Iain Forsyth & Jane Pollard
Walking Over Acconci (Misdirected Reproaches)
Walking After Acconci (Redirected Approaches)
21 April - 29 May 2009
Walking After Acconci (Redirected Approaches) references a seminal video work made in 1973 by Vito Acconci. In it, Acconci paces the length of a corridor, talking to an absent ex-lover. Forsyth and Pollard worked closely with Plan B a sharp-tongued young urban MC signed to 679 Recordings, to update the script and re-shoot the video, liberally adopting the style and aesthetic of contemporary urban music videos.
The resulting film is a combination of reconstruction and revision, a double-take, a superimposition paralleling two eras, two forms of cultural expression and two dialogues; the dialogue with the Acconci piece and the dialogue with the camera – the viewer, you. The piece was filmed in one 24minute take, with a single, static camera. Forsyth and Pollard then took the footage to Rushes in Soho, London to work with award-winning colourist Marcus Timpson on grading the look of the image to achieve the feel of a contemporary urban music video.
Marie-Anne McQuay, 2005
Inspired by the musical tradition of the 'response record', the new film, Walking Over Acconci (Misdirected Reproaches), gives voice to the other side of the story. Like Smokey Robinson's 'Got a Job' in response to the Silhouette's 1958 hit 'Get a Job', or the song feud between Neil Young's 'Southern Man' and Lynyrd Skynrd's 'Sweet Home Alabama', there is a fluid space of myth and rumor that moves between each narrative. Working with young female electro MC Miss Odd Kidd, Walking Over Acconci similarly draws on Acconci's original to create a new, stand alone work, while also providing its own direct, razor sharp rebuttal to Plan B's previous claims. In its confrontation—complicit with and completed by you, the viewer—the film extends beyond the re-make to create its own performative genealogy.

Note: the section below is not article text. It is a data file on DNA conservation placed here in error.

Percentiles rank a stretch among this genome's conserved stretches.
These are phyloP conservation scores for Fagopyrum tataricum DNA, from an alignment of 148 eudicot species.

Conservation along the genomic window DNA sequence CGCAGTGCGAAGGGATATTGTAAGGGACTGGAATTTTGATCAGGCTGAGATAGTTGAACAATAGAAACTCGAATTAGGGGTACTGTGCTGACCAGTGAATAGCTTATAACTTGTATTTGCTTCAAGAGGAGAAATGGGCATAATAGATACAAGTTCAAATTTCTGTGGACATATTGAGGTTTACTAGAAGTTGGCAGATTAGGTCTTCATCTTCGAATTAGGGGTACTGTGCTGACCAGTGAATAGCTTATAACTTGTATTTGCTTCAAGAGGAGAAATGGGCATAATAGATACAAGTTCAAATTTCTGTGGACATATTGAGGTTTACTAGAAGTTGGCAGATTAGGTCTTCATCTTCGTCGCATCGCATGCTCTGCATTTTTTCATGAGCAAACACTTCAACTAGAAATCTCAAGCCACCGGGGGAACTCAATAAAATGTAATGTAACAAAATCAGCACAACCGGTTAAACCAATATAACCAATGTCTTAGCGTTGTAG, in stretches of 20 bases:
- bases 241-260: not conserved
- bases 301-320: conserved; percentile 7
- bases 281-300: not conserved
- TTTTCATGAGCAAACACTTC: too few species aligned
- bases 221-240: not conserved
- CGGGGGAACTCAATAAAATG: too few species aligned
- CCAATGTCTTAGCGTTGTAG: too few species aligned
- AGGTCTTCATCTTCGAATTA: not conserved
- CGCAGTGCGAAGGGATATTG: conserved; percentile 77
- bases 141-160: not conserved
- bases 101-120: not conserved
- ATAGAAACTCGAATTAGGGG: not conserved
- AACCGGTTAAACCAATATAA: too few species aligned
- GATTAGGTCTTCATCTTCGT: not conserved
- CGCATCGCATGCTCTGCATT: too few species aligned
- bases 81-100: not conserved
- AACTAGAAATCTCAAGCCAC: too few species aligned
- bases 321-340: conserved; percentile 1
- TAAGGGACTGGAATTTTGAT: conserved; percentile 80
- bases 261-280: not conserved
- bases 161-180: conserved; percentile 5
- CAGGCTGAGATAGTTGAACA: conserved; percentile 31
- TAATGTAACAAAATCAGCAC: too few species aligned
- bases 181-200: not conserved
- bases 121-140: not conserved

Conor Carville, Iain Forsyth & Jane Pollard, Frieze, November-December, 2008